The record reveals that, as a result of his employment at the Golub Corporation from 2005 to 2016, the husband received retirement benefits, including a 401(k) plan and a pension. As of June 2018, defendant's 401(k) account had just over $10,000. According to the husband, this account reflects his accumulated earnings while employed at the Golub Corporation, and he does not have another 401(k) account nor any IRA accounts. He also has a pension plan that will pay him $500 per month, contingent on the stock, when he reaches the age of 65. The husband testified that he did have two IRA accounts in the 1980s, which totaled $24,000, but those accounts no longer exist as he cashed them out in 1991 after he left the marital residence. In its order, Supreme Court explicitly stated each factor it must consider under Domestic Relations Law § 236(B)(5)(d) and then analyzed each factor that was relevant, while indicating what factors it deemed irrelevant to the analysis.
After analyzing each factor, Supreme Court looked at each asset to determine what distribution would be appropriate and found it appropriate to award the entirety of the retirement assets to the husband. With that being said, the court awarded the entire marital residence to the wife and any other property not discussed was distributed to “the party holding title or possession.” In support of its determination, the court stated that “it is appropriate, equitable and just to award the husband [the retirement] assets in light of the fact that the parties had been physically and financially separated for at least 14 years when the husband started working at Golub [Corporation] and in light of the [c]ourt's award of the marital residence to the wife without any distribution to the husband of a portion of the equity.” Although the court did not explicitly state which factors contributed to the decision regarding the retirement assets, the order expressly states each factor and assesses its relevance against the facts and circumstances of the case, and it is clear from the order that the parties’ respective incomes, the duration of the marriage and other financial circumstances were heavily considered (see Ramadan v. Ramadan, 195 A.D.3d at 1175, 150 N.Y.S.3d 365). Based on the foregoing, it cannot be said that the court abused its discretion in awarding the husband 100% of his retirement assets (see Domestic Relations Law § 236[B][d]). We have examined the wife's remaining contentions and, to the extent not specifically addressed herein, find them to lack merit.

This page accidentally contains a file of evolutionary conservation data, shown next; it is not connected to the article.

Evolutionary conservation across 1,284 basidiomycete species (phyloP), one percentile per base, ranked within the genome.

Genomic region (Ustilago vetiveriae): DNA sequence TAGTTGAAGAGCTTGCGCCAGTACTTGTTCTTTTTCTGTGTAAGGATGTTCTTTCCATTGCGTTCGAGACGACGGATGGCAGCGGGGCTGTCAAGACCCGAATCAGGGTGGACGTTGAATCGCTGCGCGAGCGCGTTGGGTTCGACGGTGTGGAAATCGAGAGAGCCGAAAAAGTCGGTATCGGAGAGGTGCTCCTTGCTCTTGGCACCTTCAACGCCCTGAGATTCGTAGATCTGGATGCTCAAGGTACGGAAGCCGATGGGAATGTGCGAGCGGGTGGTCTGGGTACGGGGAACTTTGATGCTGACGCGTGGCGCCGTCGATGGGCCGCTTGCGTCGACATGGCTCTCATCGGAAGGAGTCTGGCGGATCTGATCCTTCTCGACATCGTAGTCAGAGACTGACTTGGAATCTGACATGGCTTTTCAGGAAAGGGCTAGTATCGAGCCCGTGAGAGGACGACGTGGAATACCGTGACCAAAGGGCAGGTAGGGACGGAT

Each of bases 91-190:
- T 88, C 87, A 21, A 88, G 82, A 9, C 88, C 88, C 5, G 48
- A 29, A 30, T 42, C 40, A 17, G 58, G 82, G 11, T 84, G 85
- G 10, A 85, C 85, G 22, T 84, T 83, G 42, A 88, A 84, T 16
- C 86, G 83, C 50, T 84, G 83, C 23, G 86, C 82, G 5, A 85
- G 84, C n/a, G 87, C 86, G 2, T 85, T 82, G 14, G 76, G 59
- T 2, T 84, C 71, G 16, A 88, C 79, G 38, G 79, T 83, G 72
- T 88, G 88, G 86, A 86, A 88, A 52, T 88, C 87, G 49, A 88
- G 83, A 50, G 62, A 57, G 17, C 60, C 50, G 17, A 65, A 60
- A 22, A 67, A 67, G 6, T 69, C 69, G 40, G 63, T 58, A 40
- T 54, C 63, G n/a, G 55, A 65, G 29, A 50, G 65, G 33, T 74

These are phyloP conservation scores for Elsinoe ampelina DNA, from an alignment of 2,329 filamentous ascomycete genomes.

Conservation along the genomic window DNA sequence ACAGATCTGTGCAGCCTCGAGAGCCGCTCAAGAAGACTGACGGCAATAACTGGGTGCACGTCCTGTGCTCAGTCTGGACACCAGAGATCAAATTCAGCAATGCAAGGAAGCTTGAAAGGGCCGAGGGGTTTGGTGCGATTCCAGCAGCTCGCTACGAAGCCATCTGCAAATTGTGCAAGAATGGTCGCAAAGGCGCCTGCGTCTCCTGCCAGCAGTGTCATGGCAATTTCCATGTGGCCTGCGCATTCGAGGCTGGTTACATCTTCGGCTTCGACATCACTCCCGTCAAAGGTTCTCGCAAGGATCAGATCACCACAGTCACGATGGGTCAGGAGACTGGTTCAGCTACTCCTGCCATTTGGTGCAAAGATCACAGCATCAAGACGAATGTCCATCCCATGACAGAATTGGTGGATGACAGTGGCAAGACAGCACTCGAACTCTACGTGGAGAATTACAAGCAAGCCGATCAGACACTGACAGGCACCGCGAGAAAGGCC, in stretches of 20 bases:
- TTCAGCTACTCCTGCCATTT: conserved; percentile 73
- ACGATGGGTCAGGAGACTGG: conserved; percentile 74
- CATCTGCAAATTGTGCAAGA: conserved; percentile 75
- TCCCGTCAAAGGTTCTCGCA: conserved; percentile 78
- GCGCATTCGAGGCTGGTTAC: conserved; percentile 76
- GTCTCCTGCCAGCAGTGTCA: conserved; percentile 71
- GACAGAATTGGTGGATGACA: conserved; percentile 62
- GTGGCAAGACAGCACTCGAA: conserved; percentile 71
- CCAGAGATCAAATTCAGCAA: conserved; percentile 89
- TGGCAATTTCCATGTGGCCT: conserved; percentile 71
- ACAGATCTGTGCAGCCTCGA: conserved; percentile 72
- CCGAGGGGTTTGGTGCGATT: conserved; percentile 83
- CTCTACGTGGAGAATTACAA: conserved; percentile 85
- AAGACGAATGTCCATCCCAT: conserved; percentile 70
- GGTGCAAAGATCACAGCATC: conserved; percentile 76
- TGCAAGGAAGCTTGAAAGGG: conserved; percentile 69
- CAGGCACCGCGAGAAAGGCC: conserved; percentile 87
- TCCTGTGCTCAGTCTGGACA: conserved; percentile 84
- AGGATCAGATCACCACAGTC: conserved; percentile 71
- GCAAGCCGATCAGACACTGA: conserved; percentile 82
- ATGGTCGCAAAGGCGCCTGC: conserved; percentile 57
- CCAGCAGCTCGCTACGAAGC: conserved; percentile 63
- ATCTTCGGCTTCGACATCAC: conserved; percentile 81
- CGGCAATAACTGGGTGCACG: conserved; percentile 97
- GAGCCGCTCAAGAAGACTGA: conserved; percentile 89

ORDERED that the order and judgment are affirmed, without costs.
1. The wife, citing to Domestic Relations Law § 236(B)(9)(b), contends that Supreme Court erred in modifying the spousal support order without a showing of a substantial change in circumstances. This assertion is without merit. This was not a proceeding in Family Court to modify the support order (see Family Ct Act § 412), but an action for divorce in Supreme Court. Moreover, “[u]pon the entry of the divorce judgment by Supreme Court, all prior support orders of Family Court became null and void in the absence of Supreme Court's adoption and incorporation of those orders in the divorce judgment” (Matter of Lanese v. Lanese, 210 A.D.2d 755, 756, 620 N.Y.S.2d 185 , lv denied 85 N.Y.2d 805, 627 N.Y.S.2d 322, 650 N.E.2d 1324 ; see Family Ct Act § 412[c]).
Egan Jr., J.P., Lynch and Reynolds Fitzgerald, JJ., concur.
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Docket No: 530348, 531551
Decided: February 24, 2022
Court: Supreme Court, Appellate Division, Third Department, New York.